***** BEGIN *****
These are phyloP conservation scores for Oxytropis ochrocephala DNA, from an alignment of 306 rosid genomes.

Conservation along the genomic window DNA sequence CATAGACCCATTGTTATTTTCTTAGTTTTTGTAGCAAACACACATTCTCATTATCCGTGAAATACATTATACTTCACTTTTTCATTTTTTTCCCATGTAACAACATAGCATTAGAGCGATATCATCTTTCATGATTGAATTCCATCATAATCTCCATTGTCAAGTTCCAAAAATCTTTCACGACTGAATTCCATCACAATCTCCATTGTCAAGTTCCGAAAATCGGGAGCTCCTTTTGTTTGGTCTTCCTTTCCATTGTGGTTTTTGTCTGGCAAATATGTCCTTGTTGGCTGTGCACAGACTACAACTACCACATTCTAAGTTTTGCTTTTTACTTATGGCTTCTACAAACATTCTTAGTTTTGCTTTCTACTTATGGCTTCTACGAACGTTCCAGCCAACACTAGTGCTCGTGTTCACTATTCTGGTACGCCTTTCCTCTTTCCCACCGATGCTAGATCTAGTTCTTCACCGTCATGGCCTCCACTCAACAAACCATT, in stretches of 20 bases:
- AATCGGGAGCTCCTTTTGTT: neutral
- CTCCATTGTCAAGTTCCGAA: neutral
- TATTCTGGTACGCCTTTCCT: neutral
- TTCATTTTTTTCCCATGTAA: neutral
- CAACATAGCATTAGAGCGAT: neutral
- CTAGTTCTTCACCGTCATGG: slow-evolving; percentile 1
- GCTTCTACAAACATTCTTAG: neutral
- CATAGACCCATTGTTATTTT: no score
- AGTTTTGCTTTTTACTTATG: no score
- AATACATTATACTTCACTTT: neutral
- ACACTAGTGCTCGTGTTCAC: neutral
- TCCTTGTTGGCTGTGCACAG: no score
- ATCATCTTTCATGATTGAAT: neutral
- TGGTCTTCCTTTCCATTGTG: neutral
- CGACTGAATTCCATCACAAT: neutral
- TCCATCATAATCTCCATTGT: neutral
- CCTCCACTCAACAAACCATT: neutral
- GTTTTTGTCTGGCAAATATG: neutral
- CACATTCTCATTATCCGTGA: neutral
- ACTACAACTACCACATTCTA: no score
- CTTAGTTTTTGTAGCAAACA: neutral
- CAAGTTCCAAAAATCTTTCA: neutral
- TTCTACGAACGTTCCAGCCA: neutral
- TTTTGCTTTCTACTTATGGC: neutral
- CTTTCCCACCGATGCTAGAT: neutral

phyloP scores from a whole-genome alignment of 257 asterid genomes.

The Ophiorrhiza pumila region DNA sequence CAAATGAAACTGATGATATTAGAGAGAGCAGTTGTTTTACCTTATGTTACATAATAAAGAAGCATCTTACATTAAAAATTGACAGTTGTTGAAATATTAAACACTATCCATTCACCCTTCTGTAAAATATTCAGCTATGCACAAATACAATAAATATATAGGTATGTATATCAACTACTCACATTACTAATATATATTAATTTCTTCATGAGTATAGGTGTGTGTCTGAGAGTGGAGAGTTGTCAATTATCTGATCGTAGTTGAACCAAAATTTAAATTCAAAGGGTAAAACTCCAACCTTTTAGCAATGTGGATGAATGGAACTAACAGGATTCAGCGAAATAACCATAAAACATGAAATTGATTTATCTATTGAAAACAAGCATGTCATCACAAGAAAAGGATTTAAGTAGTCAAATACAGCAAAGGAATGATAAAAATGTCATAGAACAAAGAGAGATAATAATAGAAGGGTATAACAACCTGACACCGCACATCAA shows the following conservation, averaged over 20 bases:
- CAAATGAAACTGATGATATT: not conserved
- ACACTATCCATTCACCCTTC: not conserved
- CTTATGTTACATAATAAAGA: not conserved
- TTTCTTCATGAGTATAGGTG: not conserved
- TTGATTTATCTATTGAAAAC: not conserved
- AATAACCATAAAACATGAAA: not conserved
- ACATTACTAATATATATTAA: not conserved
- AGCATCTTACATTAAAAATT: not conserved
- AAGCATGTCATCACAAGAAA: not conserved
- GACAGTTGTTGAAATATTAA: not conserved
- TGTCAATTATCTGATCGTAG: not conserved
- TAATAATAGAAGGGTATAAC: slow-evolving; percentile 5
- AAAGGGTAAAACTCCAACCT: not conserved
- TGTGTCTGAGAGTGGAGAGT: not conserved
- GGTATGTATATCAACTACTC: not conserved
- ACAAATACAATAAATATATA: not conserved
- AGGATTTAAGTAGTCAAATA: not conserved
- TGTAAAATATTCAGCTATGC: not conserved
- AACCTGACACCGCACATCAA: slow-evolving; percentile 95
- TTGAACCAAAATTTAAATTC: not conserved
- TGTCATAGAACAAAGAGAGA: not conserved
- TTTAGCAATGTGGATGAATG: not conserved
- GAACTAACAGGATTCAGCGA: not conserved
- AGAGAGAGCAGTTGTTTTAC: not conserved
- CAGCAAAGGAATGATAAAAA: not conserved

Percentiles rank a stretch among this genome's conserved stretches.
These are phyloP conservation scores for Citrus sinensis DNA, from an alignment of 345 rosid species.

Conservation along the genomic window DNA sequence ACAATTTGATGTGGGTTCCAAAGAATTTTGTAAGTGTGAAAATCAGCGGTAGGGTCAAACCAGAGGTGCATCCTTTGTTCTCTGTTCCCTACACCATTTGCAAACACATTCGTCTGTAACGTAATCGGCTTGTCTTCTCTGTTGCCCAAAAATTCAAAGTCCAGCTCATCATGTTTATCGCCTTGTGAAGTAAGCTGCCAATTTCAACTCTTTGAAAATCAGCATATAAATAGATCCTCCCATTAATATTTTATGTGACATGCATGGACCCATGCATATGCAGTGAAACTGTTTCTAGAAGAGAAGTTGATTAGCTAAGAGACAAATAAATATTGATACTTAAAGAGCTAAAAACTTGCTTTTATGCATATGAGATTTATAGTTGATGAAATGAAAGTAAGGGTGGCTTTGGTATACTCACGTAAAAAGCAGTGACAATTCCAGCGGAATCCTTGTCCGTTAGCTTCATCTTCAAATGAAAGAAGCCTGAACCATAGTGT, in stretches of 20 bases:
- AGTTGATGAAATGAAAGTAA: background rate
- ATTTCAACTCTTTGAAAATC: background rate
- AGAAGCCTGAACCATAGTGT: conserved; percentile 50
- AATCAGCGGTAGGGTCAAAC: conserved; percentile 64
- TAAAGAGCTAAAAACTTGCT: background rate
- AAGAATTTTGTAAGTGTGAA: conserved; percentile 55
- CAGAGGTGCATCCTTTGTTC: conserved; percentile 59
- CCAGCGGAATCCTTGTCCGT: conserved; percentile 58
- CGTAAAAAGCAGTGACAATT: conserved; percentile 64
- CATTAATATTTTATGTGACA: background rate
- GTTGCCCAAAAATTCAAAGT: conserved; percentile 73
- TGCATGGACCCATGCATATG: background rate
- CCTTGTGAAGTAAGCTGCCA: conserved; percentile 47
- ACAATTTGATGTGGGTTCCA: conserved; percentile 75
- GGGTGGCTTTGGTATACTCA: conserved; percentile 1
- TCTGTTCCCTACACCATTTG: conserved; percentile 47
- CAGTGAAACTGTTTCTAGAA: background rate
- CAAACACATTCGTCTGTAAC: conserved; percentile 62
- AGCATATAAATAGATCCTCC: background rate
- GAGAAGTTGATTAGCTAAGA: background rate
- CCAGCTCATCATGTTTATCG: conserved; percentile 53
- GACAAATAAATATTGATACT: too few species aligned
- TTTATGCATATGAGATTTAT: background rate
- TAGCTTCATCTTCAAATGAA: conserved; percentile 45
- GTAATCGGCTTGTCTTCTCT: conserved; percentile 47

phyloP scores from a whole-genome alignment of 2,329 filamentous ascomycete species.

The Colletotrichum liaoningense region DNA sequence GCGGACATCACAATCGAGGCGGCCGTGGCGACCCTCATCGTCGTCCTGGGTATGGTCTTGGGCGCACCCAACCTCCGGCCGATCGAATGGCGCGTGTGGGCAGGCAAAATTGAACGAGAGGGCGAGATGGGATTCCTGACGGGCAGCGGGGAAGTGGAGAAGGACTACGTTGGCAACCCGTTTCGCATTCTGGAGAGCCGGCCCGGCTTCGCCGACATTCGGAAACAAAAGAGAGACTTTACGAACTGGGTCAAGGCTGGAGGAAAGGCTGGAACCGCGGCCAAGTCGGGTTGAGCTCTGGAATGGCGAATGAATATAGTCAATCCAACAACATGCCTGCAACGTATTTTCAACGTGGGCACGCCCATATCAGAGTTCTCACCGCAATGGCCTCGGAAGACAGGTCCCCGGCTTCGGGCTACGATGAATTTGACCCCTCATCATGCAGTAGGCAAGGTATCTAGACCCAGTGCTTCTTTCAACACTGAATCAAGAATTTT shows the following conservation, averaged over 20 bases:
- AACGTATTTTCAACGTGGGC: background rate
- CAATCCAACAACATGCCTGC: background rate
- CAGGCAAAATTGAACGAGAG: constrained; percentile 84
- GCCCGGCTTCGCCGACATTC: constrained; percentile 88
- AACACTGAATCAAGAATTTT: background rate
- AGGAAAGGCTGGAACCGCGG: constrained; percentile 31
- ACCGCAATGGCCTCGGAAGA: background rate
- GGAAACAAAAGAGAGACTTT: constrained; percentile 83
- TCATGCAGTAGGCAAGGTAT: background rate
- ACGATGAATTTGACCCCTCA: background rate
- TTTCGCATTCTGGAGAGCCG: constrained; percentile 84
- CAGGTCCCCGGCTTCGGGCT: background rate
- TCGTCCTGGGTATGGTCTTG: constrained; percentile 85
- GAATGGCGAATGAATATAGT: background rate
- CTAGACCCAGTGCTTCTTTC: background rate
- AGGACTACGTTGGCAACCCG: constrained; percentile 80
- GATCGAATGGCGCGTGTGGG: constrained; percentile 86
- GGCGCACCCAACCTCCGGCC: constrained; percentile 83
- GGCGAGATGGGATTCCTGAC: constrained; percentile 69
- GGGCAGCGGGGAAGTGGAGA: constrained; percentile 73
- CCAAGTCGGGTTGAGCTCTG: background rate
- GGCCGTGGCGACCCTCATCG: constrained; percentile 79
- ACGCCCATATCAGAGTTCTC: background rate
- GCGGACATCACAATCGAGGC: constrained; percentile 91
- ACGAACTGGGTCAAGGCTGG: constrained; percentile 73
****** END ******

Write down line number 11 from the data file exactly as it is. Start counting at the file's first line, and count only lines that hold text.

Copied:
- AGTTTTGCTTTTTACTTATG: no score